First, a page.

Virginia DUI Breath & Blood Alcohol Tests
Being convicted of driving under the influence (DUI), driving while intoxicated (DWI), or driving under the influence of drugs (DUID) in the Commonwealth of Virginia has varied and serious consequences. It will affect your family, your future, your ability to keep or obtain employment, and your reputation. Being arrested on suspicion of DUI, DWI, or DUID begins the process of possible conviction. It is in your best interest to immediately contact a Virginia DUI lawyer to represent you as soon as the process starts so that they can help to protect your interests, provide you with accurate and current legal information, and advocate for the best possible disposition.
By virtue of the Commonwealth’s implied consent laws, when you get behind the wheel of a motor vehicle in Virginia — whether you have a valid driver’s license of not — you are deemed to have consented to taking a breath or blood test should a police officer stop you on suspicion of drunk driving under most circumstances. The purpose of the chemical breath and blood tests is to determine whether you have a blood alcohol content (BAC) that is above the legal limit and that would impair your ability to operate a motor vehicle safely. The legal BAC limit in Virginia is 0.08 percent for those over the age of 21. Penalties for drunk driving convictions can become more severe as the BAC level increases.
Breath and Blood Test Facts
A chemical breath or blood test must be administered within three hours of the officer stopping you on suspicion of impaired driving. The law enforcement official will most likely offer you the breath test first, but if for some reason you are unable to complete a breath test or one is not available, the officer will offer you a blood test.
It is important to note that the officer may ask you to take a preliminary breath test (“PBT”) at the scene of the stop. This is not an official breath test but the officer may use it to establish “probable cause” that you are driving under the influence. You can refuse to take this preliminary test and your refusal cannot be used in court against you. However, if the officer has any other reason to suspect you are driving under the influence, such as the results of the field sobriety tests, they may arrest you even without a PBT and then you will be required to take a chemical breath or blood test at the police station or hospital, respectively.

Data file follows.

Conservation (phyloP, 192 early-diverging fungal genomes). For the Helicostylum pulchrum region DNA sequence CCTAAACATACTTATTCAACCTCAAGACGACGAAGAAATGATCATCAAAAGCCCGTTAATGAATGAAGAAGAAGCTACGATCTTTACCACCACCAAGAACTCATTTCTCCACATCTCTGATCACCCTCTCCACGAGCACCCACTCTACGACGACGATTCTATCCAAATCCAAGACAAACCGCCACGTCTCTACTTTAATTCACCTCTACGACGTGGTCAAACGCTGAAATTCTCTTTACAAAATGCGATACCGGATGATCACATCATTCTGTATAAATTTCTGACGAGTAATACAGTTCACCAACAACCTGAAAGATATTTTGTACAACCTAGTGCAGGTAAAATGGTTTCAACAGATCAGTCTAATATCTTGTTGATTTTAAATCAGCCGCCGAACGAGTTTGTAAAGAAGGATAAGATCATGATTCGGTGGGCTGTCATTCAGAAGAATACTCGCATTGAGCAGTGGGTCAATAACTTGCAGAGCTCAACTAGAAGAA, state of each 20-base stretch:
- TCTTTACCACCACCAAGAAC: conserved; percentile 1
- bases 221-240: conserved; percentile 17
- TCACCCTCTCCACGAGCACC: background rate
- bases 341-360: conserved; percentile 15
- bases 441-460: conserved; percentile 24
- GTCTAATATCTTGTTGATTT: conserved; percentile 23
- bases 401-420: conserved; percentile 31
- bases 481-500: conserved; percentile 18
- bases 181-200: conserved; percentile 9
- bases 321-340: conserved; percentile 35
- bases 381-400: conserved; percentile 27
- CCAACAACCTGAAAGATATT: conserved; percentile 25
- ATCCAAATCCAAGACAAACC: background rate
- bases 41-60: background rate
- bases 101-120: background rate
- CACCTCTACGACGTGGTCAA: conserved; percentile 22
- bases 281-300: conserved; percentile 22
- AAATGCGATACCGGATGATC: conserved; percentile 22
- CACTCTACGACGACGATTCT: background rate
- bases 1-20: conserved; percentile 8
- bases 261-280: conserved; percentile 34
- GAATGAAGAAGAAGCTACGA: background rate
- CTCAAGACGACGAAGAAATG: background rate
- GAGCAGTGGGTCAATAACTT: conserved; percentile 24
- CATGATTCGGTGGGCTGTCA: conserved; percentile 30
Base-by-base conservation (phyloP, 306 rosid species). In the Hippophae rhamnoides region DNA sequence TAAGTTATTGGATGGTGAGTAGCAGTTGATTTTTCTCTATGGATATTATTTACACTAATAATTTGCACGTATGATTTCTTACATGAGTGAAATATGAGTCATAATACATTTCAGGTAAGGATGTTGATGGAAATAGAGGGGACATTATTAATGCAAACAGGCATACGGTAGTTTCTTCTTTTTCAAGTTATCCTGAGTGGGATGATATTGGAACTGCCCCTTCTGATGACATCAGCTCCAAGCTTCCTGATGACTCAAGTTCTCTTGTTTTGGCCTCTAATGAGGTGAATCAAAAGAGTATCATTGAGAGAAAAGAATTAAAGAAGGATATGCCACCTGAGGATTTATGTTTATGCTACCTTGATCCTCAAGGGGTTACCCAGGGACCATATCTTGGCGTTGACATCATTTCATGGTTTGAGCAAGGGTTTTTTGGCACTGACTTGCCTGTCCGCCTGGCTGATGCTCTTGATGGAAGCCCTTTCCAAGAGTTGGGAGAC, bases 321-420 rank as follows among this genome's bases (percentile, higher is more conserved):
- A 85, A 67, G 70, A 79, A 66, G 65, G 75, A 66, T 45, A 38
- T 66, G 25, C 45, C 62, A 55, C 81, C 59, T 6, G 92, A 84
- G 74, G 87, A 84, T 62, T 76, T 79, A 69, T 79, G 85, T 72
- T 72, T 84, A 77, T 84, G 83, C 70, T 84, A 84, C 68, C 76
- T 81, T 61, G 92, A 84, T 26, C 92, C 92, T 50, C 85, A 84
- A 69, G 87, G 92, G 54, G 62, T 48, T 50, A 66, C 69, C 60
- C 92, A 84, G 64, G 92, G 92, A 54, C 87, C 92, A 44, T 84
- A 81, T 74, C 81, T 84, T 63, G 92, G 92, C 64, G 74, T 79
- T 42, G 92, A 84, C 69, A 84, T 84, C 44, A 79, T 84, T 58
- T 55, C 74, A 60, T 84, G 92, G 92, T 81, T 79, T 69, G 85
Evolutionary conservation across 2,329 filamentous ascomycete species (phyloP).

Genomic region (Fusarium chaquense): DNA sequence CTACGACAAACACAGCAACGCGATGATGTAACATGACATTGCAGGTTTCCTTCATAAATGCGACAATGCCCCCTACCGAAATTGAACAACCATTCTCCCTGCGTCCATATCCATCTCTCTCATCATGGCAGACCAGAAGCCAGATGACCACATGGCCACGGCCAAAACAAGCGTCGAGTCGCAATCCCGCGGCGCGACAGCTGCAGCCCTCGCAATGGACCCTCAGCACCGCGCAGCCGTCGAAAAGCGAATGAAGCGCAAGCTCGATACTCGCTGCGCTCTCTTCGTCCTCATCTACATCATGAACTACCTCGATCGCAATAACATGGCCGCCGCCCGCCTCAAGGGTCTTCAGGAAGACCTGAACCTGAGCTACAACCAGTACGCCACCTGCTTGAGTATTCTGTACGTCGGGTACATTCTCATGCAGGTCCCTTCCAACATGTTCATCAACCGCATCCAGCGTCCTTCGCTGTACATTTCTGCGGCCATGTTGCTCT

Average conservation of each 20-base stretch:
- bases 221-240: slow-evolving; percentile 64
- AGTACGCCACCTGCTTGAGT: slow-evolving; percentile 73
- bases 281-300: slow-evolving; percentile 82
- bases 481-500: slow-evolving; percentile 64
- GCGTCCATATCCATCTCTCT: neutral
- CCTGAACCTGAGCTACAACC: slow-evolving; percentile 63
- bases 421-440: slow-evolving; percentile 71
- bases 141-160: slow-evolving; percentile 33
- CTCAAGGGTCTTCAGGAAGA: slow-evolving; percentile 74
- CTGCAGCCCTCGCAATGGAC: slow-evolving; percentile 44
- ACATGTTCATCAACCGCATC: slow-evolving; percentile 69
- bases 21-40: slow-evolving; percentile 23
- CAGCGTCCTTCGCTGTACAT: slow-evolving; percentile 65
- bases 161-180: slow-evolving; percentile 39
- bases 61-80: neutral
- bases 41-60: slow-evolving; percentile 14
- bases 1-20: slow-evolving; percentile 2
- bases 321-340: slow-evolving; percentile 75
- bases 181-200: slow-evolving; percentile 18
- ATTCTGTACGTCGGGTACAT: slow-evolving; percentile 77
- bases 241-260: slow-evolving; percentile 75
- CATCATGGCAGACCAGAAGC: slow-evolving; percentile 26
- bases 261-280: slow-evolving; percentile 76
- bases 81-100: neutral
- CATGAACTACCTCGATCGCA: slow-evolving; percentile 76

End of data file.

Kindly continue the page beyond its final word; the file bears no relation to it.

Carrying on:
Refusing a Breath or Blood Test
Refusing to take a breath or blood test can be used against you in court and you may be charged with “unreasonable refusal” pursuant to Virginia Code Section 18.2-268.3. A conviction for a first offense of unreasonable refusal is only a civil violation, not a criminal offense, however the penalty is a one year suspension of all Virginia driving privileges. This is often referred to as a “hard loss” of license, because if you are convicted of this section you are not eligible to receive a restricted license. A second or subsequent refusal offense will result in a longer period of hard loss, and the offense itself becomes a Class 2 misdemeanor for the second offense and a Class 1 misdemeanor for a third or subsequent offense. In addition to post-conviction penalties, a refusal charge may incur certain penalties at the time of arrest, known as administrative license suspensions. Typically, the administrative suspension of your license begins immediately upon your refusal, and lasts for anywhere from seven to 60 days.
If you refuse to take either chemical test, the state is required to give you a legal form which states that as a driver you consented to these tests, that your refusal to take them will be used against you in court, that your refusal constitutes grounds for license revocation. If the equipment produces a written analysis, you will receive a copy of it.
A DUI Defense Lawyer Can Help
The chemical breath and blood tests are a significant component of DUI, DWI, or DUID charges. Refusal to submit to a test may lead to additional penalties if you are convicted. When you get behind the wheel of a motor vehicle in Virginia, you have given an implied consent for your breath or blood to be tested if arrested for suspicion of a DUI, DWI, or DUID offense. There are certain instances in which refusal may be in your best interests, but in other situations it may lead to unnecessary additional charges. While it is best to consume alcohol responsibly and never put yourself in this difficult position, a dedicated DUI defense attorney will understand that mistakes happen and that you will need skilled and experienced legal counsel if you are facing the consequences of a difficult choice.
For clarity on the chemical breath and blood tests, call Virginia criminal defense lawyer Thomas Soldan. He has the education, past case load experience, and background to not only help you understand the law but also to provide you with sound advice as to how to best handle your DUI, DWI, or DUID arrest. Contact his Virginia law office today for a free consultation and to find out more about your legal options.